June 6th, 2008
Strybing Arboretum and Botanical Gardens

Strybing Arboretum
The Oudtshoorn pincushion, Leucospermum erubescens, is just one many exotics from South Africa to be found at the Strybing Arboretum and Botanical Garden.

Three out of the four days I was in San Francisco last week I managed to visit the Strybing Arboretum in Golden Gate Park. The first day I got there about 3PM, after my visit to the Conservatory of Flowers and window-shopping in the Haight. I’ve visited the Strybing several times before and was tired out from walking around, so I went to rest in one of my favorite spots, the coastal redwood glen. I lay there for a very long time, looking up at the redwoods, the illusion of being deep in the wood disturbed only by traffic sounds (well, that and the fact that I was lying on a park bench).

Strybing Arboretum
Coastal redwoods at the Strybing Arboretum. Can you see my bench, almost in the middle and a little to the right?

Shortly after 5, I felt rested and ready to takes some photos. First I had to find the facilities. When I did, they were locked. I dashed to the other side of the gardens. Those were locked, too. Turns out that the Strybing closes at 4:30. If I left now to find a restroom, I wouldn’t be able to get back inside. I was disappointed but I had no choice.

I decided that I was going to feel cheated if I didn’t go back to take some photos. I’ve done my sight-seeing on previous trips and shopping does not entice me. So the next morning I got to the Strybing first thing after breakfast. It was a rare sunny morning. Morning is definitely the best time to visit (if it’s a sunny day) because the garden is better lit than even mid-afternoon when the tall trees put all the understory plants in shade.

The only problem is that the rainbirds are going. So you have to be careful to dodge them or risk getting drenched.

Strybing Arboretum
Dodging the rainbirds during morning watering.

Given how very dry the climate is, I was surprised that the Strybing used rainbirds instead of drip irrigation to water. San Francisco is a gardeners’ paradise. The temperatures are cool but there is plenty of sun. The only problem is water.

The Strybing is huge, 55 acres, and it seems larger because the beds are laid out in a very, naturalistic way with small paths that seem to wind every which way and lead you in circles. Even with a map in hand, I always get turned around. Collections are grouped by place of origin so that the climatic conditions can be mimicked. Rather than create geometric garden rooms, hills, berms, and trees isolate each area and obscure most views.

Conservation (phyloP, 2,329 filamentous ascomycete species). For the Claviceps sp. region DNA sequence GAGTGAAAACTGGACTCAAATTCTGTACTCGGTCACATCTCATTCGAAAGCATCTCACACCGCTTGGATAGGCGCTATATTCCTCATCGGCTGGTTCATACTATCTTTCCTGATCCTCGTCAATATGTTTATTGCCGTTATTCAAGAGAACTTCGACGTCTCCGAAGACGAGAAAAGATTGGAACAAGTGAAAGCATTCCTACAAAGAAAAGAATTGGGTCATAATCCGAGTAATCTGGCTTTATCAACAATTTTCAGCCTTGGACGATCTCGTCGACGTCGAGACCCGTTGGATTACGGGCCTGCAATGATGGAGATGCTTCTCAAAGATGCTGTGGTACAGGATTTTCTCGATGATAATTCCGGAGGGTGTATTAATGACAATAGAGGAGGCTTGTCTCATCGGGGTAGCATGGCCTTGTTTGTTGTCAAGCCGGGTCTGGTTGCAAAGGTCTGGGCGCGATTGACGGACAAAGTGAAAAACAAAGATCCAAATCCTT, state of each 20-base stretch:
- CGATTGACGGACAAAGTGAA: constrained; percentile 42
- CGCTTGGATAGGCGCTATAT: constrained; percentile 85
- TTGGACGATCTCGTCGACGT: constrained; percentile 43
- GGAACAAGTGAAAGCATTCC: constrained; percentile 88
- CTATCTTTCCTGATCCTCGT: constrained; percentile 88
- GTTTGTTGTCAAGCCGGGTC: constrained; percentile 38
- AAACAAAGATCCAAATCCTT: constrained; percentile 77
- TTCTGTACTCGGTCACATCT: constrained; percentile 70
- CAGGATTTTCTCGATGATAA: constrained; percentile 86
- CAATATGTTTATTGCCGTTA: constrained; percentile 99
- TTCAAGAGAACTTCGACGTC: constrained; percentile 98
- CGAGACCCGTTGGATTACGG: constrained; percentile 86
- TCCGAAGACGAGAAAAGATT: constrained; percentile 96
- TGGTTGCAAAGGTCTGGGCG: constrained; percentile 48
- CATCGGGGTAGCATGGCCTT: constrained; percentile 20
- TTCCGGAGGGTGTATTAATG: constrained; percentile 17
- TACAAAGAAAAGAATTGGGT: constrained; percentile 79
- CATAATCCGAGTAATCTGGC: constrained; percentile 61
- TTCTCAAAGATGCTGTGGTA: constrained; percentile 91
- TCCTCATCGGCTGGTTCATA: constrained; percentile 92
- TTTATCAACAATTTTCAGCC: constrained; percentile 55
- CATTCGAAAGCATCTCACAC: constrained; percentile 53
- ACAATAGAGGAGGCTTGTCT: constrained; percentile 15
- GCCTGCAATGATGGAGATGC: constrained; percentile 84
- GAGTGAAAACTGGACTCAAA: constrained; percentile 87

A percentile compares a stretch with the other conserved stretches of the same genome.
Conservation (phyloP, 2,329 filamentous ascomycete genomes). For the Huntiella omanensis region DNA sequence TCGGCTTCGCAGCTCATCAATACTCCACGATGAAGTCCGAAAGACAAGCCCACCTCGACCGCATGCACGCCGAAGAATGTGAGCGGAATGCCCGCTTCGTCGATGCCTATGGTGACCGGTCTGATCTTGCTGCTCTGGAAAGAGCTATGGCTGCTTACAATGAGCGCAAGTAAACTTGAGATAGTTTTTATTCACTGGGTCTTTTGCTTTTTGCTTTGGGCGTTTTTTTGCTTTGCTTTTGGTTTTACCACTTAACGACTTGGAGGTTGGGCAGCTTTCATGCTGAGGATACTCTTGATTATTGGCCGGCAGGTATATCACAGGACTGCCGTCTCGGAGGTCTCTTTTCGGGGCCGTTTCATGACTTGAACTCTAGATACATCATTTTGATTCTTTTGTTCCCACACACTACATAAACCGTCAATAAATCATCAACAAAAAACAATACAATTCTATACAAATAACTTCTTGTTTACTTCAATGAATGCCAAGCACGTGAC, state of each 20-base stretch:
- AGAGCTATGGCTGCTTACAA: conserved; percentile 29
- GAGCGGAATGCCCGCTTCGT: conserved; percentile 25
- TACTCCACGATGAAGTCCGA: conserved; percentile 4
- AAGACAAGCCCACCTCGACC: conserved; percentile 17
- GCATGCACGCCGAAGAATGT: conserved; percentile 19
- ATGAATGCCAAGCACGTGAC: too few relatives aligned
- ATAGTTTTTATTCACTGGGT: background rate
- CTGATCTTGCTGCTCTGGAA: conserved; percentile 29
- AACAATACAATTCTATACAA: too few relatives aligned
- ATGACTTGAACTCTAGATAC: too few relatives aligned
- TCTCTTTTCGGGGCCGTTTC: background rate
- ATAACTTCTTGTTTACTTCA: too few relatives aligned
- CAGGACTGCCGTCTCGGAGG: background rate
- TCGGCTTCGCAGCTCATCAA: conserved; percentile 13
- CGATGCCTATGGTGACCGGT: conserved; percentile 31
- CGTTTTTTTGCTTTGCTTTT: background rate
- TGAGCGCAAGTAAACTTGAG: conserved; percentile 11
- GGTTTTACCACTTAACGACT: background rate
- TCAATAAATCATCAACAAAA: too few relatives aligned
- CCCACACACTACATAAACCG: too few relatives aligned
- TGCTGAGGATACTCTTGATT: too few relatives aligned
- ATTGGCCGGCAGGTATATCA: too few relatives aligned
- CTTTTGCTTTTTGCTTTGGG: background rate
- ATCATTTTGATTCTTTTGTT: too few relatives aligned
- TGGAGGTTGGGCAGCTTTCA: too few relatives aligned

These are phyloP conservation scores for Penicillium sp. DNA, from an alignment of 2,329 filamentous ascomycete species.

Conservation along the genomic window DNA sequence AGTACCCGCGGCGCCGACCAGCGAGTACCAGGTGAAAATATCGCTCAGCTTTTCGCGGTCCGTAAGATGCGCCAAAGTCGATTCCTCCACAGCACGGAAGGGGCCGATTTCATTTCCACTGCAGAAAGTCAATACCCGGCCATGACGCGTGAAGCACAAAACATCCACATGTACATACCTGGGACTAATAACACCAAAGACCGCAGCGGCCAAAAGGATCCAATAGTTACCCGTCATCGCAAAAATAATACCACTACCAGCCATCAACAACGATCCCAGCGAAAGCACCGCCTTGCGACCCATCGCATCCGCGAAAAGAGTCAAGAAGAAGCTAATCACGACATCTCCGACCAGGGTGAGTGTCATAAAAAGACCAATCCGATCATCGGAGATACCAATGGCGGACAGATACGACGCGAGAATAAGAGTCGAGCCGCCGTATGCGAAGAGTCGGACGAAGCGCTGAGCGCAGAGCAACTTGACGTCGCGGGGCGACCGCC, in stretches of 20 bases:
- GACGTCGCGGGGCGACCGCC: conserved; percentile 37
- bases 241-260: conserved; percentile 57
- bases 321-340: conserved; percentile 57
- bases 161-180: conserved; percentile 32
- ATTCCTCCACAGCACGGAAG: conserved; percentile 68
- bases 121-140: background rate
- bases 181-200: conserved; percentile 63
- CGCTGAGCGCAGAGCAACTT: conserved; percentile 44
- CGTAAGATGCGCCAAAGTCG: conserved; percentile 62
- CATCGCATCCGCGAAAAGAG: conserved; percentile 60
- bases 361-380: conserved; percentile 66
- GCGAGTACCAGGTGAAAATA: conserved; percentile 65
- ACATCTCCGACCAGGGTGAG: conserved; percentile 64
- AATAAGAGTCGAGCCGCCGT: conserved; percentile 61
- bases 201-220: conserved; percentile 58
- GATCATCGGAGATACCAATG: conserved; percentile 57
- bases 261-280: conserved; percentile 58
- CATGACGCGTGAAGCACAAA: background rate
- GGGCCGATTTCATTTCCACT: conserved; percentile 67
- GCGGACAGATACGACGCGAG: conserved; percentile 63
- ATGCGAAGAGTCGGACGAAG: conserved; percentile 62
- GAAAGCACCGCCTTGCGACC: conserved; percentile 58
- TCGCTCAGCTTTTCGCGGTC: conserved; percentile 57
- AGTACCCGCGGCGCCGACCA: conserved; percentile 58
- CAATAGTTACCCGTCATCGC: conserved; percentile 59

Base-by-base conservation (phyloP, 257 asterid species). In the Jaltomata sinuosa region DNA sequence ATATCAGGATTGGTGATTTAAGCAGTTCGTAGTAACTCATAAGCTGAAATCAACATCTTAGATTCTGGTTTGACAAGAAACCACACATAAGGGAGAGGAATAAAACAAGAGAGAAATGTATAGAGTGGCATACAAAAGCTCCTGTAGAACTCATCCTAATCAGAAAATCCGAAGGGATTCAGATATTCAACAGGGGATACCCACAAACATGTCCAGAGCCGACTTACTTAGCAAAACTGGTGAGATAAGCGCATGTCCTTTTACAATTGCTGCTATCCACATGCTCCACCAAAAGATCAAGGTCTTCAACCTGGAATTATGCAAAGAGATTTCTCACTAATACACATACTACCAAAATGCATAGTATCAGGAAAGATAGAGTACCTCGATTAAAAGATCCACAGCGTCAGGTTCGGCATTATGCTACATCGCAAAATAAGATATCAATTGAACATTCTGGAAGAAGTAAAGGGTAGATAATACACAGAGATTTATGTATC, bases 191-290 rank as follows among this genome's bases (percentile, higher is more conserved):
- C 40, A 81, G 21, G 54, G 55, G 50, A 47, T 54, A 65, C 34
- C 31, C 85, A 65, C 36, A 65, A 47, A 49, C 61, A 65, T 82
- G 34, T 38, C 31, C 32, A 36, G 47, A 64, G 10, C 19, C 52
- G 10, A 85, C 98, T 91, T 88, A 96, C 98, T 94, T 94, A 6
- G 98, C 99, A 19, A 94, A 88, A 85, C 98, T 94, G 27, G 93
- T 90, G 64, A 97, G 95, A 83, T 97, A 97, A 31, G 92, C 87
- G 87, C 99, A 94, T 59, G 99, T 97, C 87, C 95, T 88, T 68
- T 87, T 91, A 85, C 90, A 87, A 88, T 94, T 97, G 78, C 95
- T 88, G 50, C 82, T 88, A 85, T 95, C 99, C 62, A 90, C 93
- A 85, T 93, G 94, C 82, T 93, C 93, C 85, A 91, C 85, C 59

Strybing ArboretumLooking toward Friend Gate over Wildfowl pond.

There are only a couple of open places in the garden. On entering the Strying the first thing you see is the Great Meadow, which is just a lawn with a small fountain at the far end. This is the least interesting space to a gardener. It is the people place, where people to go and lie on the grass and read or watch their kids run free among but away from the valuable plants and trees. The paths lead you to the right, to the other open space of the Wildfowl pond.

Strybing ArboretumLooking toward the Zellerback Garden of Perennials.

Perversely (given the design of the garden) my favorite view is a long unbroken one looking either toward (or from) the Zellerback Garden of Perennials. I like to sit under the arbor (which was drenched with white wisteria, this trip) and write. When I consult the map, I discover that the entire garden is built on an axis that goes from the entry to the arbor in the Garden of Perennials. One would never guess that being in the garden.

As natural as it seems, the Strybing Arboretum (and the entire Golden Gate Park) is a made place, built on wind-swept sand dunes. The designer, John McLaren, spent 56 years acquiring plants from all over the world and arranging them in natural-looking landscapes. According to a sign in the park, “When he reached the mandatory retirement age of 70 in 1916, pressure from voters resulted in a city statute giving him life-tenure. He died on the job at the age of 96.”

The Strybing is a plant collector’s dream. Want to know what you might stumble across? The pdf listing the 7,000 species currently at the Strybing is 115 pages long! Here’s just a few that caught my eye.

Aeonium tabuliformeWhen I walked into the Strybing, the first thing I saw was this dinner plate aeonium and thought, my goodness, it’s like all the plants are on steroids. Related to sempervivum, the common name suggests that dinner plate aeonium just grows big. But I don’t know…all the plants I saw in San Francisco seemed huge.

Strybing Arboretum